The release of the FCA’s consultation paper yesterday on the extension of the Senior Managers and Certification Regime shed some light on the planned scope of the scheme. Scheduled for implementation at some point in 2018, the FCA’s plans to extend the regime to all FSMA authorised firms in order to ensure consistency in the conduct and accountability of senior managers across the financial services sector.
The ultimate aim of this initiative is to, in the FCA’s own words, “reduce harm to consumers and strengthen market integrity by making individuals more accountable for their conduct and competence.” Bringing this consistency across the sector and ensuring that senior figures are held to a common standard of accountability is certainly a logical move and ensuring that consumers are protected further from bad practice can only be a positive move.
Notably though, concerns have been raised over the implementation and application of these changes, particularly to smaller firms. The FCA would have been remiss to attempt to apply rules to huge multinational banks and small independent financial advice firms equally – their worlds are clearly vastly different. The regulator has recognised and made allowances for this, with their consultation document stating, “We also want the new regime to be proportionate and flexible enough to accommodate the different business models and governance structures of firms.” A welcome consideration for the wider industry.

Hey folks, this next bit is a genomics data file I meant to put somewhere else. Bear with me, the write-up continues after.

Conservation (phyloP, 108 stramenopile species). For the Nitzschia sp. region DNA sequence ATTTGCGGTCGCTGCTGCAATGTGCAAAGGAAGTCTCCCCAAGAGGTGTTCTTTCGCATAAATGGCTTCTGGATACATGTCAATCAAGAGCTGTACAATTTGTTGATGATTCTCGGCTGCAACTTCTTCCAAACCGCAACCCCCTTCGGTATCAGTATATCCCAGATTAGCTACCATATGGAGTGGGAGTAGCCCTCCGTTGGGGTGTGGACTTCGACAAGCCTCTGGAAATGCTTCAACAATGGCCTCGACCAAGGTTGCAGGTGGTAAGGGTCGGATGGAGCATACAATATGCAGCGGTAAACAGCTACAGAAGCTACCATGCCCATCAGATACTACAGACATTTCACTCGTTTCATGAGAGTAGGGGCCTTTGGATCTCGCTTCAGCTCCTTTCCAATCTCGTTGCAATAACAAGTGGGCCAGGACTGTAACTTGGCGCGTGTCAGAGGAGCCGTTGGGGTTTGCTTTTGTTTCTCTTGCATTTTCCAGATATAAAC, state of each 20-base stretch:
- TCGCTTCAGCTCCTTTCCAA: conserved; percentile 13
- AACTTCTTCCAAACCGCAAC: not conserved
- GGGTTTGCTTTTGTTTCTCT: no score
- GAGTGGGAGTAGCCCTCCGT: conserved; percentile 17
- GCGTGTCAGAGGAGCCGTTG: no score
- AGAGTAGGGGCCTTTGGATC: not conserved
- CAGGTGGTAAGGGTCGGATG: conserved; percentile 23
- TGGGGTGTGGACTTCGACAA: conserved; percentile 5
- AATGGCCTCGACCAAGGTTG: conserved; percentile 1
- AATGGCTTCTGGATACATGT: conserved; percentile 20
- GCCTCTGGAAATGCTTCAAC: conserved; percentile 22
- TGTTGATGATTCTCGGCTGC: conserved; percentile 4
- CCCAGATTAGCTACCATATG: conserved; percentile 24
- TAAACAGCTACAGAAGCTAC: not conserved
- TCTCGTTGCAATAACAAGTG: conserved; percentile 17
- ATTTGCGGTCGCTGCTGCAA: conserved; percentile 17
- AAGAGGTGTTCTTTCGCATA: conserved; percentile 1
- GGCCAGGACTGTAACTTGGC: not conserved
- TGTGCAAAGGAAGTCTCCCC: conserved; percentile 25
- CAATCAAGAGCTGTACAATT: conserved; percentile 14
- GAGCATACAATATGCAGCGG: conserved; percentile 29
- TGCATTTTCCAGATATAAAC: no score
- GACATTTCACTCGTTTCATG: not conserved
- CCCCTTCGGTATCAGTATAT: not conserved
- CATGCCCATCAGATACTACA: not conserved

We will have to wait to see the FCA’s technical consultation on the implementation of the extended SM&CR, but their consultation on the scope of the changes provides an overview of the likely impact on the sector. Their proposal will see employees in senior manager functions be approved by the regulator before they start their role, as well as clearly establishing the responsibility and duties of senior managers and proposing some new responsibilities to apply to some certified individuals.
The FCA proposes to apply extra requirements to a small number of firms, “whose size, complexity and potential impact warrant more attention,” whilst identifying firms who are currently subject to limited application of the Approved Person Regime as “Limited Scope” SM&CR firms.
The FCA also proposes a new set of conduct rules to apply not only to senior managers, but across the majority of staff in most organisations, aside from those in most ancillary roles. These new conduct rules compel staff to act with integrity, use due care in conducting their role and treat customers fairly (among others).
The full scope of the application of these changes is still somewhat un decided.. These changes will undoubtedly have a significant impact on many firms and preparing for these changes is essential.